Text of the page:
Blastocystis Hominis Infection in Long-Term Care Facilities in Taiwan: Prevalence and Associated Clinical Factors

Parasitol Res. 2009 Oct;105(4):1007-13. doi: 10.1007/s00436-009-1509-7. Epub 2009 Jun 2.

Abstract

Blastocystis hominis is probably the most common protozoan found in the human gut worldwide. In Taiwan, the prevalence of B. hominis infection is yet to be determined but is expected to be relatively higher among foreign workers. No data is available on the prevalence of B. hominis infection in long-term care facilities in Taiwan. This study included 713 subjects (552 residents and 161 care workers) from ten long-term care facilities in Taiwan who completed stool microscopic examinations with Merthiolate-iodine-formalin stain technique. The prevalence rate of blastocystosis was the highest among foreign and domestic care workers followed by residents (12.2%, 4.6%, and 2.7%, respectively). Older age (p = 0.04) and lower educational level (p = 0.008) were significantly associated with blastocystosis among care workers. Among residents, B. hominis infection was negatively associated with prolonged use of antibiotics within 3 months prior to examination (p = 0.05) and positively associated with tracheostomy in-place (p = 0.028). In conclusion, B. hominis infection was the most prevalent intestinal parasitic infection among both care workers and residents of long-term care facilities in Taiwan. Use of antibiotics was negatively associated with B. hominis infection among residents. Additionally, appropriate preventive measures should be implemented to older care workers with lesser educational attainment in order to reduce the risk of blastocystosis infection.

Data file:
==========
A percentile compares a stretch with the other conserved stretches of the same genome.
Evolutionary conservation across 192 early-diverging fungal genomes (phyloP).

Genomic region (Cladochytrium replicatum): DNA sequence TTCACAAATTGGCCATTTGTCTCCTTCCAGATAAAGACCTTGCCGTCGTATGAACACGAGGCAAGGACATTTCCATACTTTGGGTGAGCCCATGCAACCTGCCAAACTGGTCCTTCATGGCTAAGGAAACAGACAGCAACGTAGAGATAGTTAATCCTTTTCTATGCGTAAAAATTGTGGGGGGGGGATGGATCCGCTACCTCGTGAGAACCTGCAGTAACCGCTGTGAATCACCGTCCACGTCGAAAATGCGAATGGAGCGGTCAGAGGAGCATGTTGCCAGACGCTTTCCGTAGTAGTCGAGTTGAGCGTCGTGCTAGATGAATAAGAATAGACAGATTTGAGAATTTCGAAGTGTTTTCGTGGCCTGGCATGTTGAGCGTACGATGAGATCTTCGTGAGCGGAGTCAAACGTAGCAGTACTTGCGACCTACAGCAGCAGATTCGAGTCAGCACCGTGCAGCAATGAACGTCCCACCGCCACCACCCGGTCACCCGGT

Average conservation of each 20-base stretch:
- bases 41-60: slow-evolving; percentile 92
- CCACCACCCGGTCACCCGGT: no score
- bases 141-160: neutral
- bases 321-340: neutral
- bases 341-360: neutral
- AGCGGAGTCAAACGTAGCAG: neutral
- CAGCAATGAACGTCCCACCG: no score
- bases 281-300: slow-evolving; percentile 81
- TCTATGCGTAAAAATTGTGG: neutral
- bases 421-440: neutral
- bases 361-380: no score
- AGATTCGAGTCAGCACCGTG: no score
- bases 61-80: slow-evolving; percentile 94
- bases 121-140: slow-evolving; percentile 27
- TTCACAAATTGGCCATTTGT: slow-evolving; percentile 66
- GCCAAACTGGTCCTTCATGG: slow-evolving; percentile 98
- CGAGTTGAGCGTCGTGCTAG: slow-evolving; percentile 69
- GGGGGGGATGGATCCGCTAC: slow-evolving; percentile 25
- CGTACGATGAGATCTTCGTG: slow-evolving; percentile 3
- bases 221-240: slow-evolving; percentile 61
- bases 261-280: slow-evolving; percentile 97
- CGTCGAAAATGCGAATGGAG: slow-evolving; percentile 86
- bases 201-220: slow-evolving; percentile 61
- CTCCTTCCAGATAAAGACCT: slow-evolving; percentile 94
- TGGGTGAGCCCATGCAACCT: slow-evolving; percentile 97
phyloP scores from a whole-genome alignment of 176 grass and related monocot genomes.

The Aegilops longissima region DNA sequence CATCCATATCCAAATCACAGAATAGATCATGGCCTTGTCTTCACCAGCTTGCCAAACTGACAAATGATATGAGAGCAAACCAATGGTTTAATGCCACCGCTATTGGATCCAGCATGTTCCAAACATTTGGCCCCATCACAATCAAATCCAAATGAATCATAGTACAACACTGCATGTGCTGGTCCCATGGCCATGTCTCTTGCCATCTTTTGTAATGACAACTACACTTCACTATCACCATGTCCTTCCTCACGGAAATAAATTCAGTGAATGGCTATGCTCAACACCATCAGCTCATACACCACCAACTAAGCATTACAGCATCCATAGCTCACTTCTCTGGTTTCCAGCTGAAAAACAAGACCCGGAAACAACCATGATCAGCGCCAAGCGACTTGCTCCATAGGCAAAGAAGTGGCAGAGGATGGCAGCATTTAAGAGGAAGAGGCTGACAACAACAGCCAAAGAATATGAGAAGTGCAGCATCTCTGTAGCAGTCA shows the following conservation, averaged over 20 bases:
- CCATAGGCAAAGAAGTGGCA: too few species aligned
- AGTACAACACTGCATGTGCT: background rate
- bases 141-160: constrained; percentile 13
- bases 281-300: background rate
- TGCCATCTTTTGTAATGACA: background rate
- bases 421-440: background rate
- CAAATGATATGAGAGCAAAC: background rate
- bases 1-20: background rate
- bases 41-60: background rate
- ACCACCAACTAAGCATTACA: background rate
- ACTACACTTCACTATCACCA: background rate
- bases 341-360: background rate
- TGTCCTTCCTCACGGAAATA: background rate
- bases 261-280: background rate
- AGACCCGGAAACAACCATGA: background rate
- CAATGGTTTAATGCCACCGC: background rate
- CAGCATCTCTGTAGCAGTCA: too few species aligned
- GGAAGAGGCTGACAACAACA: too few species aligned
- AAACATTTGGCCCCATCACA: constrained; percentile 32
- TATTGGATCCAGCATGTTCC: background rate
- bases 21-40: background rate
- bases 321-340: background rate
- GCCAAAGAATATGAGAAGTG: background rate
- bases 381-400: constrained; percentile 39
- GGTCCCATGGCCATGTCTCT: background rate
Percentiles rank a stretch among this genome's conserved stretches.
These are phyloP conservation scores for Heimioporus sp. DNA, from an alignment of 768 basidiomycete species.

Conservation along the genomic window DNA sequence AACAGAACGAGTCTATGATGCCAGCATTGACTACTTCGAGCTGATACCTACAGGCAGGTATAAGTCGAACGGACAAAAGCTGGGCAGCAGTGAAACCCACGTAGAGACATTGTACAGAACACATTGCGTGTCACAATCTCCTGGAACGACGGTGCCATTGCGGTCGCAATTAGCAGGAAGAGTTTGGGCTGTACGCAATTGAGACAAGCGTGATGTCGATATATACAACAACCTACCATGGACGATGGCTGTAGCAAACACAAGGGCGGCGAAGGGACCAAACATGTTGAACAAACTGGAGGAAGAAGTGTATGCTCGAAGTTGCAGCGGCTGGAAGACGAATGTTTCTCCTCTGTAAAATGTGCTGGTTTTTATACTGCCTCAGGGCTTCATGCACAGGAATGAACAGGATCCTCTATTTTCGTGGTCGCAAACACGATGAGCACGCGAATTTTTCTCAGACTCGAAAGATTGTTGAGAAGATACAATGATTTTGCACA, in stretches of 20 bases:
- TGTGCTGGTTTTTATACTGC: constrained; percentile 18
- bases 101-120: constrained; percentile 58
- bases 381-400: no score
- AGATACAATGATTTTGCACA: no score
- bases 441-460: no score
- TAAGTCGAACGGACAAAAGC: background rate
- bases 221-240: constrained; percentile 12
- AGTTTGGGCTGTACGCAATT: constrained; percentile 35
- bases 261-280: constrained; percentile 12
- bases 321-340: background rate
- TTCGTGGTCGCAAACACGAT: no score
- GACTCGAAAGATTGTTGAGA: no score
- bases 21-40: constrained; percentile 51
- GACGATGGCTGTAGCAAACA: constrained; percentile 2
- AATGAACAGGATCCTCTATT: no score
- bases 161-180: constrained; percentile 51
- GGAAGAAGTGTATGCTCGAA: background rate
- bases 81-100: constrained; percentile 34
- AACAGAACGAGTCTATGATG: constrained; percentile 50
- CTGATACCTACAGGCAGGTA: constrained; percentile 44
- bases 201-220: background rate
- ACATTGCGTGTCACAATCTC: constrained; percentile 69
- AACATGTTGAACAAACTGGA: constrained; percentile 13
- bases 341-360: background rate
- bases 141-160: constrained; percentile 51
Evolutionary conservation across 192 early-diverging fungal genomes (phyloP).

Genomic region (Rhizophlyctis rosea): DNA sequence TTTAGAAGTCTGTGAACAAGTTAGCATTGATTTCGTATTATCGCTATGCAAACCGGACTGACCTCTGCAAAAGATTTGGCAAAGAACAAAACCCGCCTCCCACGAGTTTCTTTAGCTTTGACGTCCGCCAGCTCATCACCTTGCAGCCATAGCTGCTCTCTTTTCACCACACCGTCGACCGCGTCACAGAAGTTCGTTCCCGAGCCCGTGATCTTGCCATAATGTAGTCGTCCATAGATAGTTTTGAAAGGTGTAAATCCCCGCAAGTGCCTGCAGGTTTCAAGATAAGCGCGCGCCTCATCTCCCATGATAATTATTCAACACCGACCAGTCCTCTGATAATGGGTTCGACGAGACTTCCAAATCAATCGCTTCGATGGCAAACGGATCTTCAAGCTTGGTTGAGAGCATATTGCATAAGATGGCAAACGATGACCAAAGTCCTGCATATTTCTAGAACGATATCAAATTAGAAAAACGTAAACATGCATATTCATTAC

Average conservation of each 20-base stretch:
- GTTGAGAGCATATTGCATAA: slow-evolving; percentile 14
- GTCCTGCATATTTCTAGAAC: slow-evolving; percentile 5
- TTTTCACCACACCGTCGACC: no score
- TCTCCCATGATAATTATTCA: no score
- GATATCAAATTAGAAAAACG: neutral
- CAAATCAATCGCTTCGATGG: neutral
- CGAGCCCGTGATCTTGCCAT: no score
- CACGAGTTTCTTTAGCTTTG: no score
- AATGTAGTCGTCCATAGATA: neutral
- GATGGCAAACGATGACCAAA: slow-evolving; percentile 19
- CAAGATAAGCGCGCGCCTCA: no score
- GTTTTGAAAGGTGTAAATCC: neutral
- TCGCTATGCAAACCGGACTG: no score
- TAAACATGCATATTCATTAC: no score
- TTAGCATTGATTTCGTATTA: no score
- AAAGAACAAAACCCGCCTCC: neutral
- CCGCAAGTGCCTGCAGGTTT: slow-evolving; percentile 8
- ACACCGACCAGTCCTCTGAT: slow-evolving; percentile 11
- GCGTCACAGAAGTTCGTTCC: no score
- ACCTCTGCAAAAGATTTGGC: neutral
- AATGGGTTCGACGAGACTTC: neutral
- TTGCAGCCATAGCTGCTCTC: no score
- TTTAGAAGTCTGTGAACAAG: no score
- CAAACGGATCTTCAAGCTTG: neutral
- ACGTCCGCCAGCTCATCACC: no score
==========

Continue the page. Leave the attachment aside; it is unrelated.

MeSH terms

  • Adult
  • Age Factors
  • Aged
  • Aged, 80 and over
  • Animals
  • Blastocystis Infections / epidemiology*
  • Blastocystis hominis / isolation & purification*
  • Feces / parasitology
  • Female
  • Health Personnel
  • Humans
  • Inpatients
  • Long-Term Care
  • Male
  • Middle Aged
  • Prevalence
  • Risk Factors
  • Taiwan / epidemiology
  • Tracheostomy / adverse effects
  • Young Adult